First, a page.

Jeffrey Williams: I’m especially interested in the direction of your work in the past ten years. For a while you were the personification of cultural studies in the US, especially after No Respect, which has a chapter on pornography as well as one on the New York intellectuals’ attitude toward popular culture. But in the past ten years it seems that your work has undergone a shift. You’ve written a lot more on labor, and you also moved to writing trade books. Do you see it as a shift? What happened to draw you along that route?

Andrew Ross: I certainly have moved across different fields, at least from the perspective of an academic career or academic profile, but I think that has more to do with having been released from the disciplinary constraints of my original training to learning new skills and methods. These days, when people ask me, “What’s your discipline?” I’m more inclined, if I’m being flip, to say “I’m an agnostic” rather than “I’m an interdisciplinary scholar.”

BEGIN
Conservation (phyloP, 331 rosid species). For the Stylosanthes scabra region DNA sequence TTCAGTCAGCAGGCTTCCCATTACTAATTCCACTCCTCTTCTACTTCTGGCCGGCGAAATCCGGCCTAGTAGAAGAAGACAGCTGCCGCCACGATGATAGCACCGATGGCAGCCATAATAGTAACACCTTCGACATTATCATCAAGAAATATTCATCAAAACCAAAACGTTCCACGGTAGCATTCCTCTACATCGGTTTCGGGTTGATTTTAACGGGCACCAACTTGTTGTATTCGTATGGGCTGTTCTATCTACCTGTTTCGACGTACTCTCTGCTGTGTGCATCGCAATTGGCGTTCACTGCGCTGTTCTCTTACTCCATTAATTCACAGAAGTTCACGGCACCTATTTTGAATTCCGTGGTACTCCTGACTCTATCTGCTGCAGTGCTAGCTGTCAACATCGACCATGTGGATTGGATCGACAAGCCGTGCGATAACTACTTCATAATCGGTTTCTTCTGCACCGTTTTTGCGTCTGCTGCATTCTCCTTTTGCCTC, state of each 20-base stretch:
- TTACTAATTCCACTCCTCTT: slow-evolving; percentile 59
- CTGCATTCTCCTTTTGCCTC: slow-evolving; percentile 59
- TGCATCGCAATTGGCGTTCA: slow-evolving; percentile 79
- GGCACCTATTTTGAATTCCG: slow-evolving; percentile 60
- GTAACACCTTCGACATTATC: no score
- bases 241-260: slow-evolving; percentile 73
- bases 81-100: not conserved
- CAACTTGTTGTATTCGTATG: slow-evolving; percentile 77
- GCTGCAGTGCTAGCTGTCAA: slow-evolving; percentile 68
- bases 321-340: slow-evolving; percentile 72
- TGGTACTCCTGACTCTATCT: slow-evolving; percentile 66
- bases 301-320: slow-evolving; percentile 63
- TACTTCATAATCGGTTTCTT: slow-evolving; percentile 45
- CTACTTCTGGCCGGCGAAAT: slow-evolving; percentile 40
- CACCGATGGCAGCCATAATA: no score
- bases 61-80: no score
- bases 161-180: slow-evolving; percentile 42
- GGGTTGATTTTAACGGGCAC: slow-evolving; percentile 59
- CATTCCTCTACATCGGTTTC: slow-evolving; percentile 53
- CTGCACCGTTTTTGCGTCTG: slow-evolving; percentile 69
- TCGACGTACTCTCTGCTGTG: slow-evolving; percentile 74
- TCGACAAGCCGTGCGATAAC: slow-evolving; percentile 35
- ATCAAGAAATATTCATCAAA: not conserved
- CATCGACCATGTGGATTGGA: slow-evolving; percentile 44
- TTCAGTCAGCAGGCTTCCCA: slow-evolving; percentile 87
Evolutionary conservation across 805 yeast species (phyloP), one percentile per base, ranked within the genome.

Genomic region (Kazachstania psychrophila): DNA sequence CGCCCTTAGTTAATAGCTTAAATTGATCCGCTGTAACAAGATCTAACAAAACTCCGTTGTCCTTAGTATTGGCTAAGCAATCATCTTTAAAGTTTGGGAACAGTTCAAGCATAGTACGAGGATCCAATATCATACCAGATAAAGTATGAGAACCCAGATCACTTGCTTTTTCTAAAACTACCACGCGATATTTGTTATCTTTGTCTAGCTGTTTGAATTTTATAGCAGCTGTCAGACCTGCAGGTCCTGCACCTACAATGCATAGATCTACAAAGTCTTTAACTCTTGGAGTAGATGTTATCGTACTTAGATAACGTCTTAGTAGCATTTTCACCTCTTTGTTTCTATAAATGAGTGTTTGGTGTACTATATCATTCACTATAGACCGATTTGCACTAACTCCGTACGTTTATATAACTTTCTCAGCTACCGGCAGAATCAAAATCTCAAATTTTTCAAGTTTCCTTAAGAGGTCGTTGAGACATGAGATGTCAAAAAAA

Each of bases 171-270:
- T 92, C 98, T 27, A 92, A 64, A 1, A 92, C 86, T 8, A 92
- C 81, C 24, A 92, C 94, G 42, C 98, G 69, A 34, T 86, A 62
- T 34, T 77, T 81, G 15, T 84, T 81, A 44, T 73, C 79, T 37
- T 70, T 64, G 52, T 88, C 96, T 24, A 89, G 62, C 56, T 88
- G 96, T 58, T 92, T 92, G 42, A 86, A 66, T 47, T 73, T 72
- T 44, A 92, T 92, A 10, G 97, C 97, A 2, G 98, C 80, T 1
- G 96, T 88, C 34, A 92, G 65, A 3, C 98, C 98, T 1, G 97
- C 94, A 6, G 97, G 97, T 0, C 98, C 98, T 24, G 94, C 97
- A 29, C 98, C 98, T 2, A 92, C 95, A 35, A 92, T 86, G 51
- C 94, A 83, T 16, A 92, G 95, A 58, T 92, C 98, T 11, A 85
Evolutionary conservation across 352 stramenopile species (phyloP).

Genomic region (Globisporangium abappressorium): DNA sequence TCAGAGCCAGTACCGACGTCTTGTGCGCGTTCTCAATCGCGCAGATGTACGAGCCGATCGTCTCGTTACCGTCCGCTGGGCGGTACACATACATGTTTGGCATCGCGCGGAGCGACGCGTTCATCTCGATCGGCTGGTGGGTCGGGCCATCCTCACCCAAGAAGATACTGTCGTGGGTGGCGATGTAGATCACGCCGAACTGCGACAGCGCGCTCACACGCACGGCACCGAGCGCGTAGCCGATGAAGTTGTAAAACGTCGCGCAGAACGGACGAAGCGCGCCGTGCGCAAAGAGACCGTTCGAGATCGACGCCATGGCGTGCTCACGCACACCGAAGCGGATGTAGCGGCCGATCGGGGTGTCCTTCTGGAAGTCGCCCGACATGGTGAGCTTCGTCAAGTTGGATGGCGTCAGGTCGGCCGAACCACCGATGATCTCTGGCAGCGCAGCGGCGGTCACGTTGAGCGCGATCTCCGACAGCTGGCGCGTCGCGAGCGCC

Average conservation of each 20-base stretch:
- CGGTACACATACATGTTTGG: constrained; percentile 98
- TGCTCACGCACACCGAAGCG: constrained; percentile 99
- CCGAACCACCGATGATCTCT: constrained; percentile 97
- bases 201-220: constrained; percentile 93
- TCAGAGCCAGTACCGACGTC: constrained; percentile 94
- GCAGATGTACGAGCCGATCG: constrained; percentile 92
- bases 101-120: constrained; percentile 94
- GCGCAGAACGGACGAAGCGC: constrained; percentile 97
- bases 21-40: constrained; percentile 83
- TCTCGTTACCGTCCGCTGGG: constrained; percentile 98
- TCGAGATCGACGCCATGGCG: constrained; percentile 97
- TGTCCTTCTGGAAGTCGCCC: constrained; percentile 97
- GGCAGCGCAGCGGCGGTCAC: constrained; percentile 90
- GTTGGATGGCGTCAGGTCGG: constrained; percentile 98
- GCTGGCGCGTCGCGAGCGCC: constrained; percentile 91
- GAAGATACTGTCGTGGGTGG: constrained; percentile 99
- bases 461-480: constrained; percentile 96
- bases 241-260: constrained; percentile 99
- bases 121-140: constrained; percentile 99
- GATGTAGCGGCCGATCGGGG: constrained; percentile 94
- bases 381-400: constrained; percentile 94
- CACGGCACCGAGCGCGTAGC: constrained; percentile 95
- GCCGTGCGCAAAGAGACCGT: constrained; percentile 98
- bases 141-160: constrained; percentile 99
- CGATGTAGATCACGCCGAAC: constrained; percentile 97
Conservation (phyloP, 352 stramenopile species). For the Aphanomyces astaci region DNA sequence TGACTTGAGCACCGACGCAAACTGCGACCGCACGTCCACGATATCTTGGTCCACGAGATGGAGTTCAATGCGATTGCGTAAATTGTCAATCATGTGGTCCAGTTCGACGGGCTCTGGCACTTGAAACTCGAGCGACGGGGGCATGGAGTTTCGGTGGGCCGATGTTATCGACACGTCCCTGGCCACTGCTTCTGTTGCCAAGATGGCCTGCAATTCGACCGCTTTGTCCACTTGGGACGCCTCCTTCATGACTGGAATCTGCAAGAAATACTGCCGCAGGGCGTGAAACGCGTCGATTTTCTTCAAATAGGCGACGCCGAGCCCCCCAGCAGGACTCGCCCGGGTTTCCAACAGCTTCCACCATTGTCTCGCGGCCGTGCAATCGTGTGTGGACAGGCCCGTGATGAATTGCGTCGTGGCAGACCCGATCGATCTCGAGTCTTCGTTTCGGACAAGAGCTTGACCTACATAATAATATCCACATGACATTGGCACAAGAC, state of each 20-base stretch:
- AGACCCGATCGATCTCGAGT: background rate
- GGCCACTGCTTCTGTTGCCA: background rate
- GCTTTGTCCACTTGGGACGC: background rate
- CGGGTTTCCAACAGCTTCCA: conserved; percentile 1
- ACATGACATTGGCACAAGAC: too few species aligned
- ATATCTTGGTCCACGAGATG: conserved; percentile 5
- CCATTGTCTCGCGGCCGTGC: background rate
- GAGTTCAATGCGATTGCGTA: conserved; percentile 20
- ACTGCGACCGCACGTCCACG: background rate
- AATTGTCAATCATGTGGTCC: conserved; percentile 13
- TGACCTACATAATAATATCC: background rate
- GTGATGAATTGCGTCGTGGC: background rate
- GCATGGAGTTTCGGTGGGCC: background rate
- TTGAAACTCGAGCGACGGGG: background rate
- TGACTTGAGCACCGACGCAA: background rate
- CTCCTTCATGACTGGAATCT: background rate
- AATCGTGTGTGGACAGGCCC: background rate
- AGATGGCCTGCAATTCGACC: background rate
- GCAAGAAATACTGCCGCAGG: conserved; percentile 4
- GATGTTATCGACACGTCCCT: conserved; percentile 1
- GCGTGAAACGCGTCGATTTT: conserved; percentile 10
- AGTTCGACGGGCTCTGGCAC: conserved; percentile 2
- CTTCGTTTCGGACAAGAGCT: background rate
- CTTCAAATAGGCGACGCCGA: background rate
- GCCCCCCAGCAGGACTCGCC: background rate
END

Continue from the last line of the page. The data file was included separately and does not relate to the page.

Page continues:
A good deal of the motivation for the shifts in my work was the result of responding to circumstance, political conditions, gaps in scholarship and opportunities to do the kind of writing I felt would be most useful. An important part has been about finding my own voice, which I think is the most difficult thing for people to do with a standard academic training. It took me many, many years to find my own voice.

Donna Haraway with Jeffrey Williams

Donna Haraway

Since 1993, Jeffrey J. Williams has conducted over 50 interviews with contemporary critics, philosophers and writers. The Conversant is pleased to republish a selection of these interviews. This interview with Donna Haraway took place on July 6, 2009 at Donna Haraway’s house in Santa Cruz, California. Transcribed by Heather Steffen.